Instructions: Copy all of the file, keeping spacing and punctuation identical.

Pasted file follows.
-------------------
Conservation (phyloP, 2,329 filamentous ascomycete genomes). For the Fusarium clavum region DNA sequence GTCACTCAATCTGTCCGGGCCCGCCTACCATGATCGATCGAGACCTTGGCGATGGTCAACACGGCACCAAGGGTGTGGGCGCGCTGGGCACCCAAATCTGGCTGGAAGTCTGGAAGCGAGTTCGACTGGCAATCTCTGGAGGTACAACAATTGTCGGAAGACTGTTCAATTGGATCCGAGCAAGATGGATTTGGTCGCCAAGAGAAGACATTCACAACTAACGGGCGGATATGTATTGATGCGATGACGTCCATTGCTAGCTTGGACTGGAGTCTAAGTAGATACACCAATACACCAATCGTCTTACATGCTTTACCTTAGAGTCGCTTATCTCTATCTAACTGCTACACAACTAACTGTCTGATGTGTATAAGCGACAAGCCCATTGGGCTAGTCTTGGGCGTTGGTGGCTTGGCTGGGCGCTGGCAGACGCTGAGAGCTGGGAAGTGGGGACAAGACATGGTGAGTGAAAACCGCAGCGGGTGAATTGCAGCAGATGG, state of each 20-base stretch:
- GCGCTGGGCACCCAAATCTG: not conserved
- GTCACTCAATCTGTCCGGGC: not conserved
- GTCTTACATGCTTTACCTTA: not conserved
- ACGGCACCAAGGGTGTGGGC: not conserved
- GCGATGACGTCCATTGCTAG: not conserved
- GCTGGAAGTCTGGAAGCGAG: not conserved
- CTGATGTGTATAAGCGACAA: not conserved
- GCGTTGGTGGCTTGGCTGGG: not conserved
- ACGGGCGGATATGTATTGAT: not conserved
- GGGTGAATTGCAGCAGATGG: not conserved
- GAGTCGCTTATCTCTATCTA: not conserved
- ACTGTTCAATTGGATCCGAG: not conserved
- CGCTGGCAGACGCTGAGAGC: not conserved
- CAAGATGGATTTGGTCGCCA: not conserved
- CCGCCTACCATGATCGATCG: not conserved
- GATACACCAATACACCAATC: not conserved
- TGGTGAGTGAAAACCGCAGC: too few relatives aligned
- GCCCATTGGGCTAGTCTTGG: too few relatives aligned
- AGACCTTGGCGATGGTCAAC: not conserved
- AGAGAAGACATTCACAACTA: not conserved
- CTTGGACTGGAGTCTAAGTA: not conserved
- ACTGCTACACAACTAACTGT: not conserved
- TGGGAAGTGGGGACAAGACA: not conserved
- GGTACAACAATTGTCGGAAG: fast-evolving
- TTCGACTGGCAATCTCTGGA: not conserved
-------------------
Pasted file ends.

Conservation (phyloP, 2,329 filamentous ascomycete genomes). For the Fusarium clavum region DNA sequence GTCACTCAATCTGTCCGGGCCCGCCTACCATGATCGATCGAGACCTTGGCGATGGTCAACACGGCACCAAGGGTGTGGGCGCGCTGGGCACCCAAATCTGGCTGGAAGTCTGGAAGCGAGTTCGACTGGCAATCTCTGGAGGTACAACAATTGTCGGAAGACTGTTCAATTGGATCCGAGCAAGATGGATTTGGTCGCCAAGAGAAGACATTCACAACTAACGGGCGGATATGTATTGATGCGATGACGTCCATTGCTAGCTTGGACTGGAGTCTAAGTAGATACACCAATACACCAATCGTCTTACATGCTTTACCTTAGAGTCGCTTATCTCTATCTAACTGCTACACAACTAACTGTCTGATGTGTATAAGCGACAAGCCCATTGGGCTAGTCTTGGGCGTTGGTGGCTTGGCTGGGCGCTGGCAGACGCTGAGAGCTGGGAAGTGGGGACAAGACATGGTGAGTGAAAACCGCAGCGGGTGAATTGCAGCAGATGG, state of each 20-base stretch:
- GCGCTGGGCACCCAAATCTG: not conserved
- GTCACTCAATCTGTCCGGGC: not conserved
- GTCTTACATGCTTTACCTTA: not conserved
- ACGGCACCAAGGGTGTGGGC: not conserved
- GCGATGACGTCCATTGCTAG: not conserved
- GCTGGAAGTCTGGAAGCGAG: not conserved
- CTGATGTGTATAAGCGACAA: not conserved
- GCGTTGGTGGCTTGGCTGGG: not conserved
- ACGGGCGGATATGTATTGAT: not conserved
- GGGTGAATTGCAGCAGATGG: not conserved
- GAGTCGCTTATCTCTATCTA: not conserved
- ACTGTTCAATTGGATCCGAG: not conserved
- CGCTGGCAGACGCTGAGAGC: not conserved
- CAAGATGGATTTGGTCGCCA: not conserved
- CCGCCTACCATGATCGATCG: not conserved
- GATACACCAATACACCAATC: not conserved
- TGGTGAGTGAAAACCGCAGC: too few relatives aligned
- GCCCATTGGGCTAGTCTTGG: too few relatives aligned
- AGACCTTGGCGATGGTCAAC: not conserved
- AGAGAAGACATTCACAACTA: not conserved
- CTTGGACTGGAGTCTAAGTA: not conserved
- ACTGCTACACAACTAACTGT: not conserved
- TGGGAAGTGGGGACAAGACA: not conserved
- GGTACAACAATTGTCGGAAG: fast-evolving
- TTCGACTGGCAATCTCTGGA: not conserved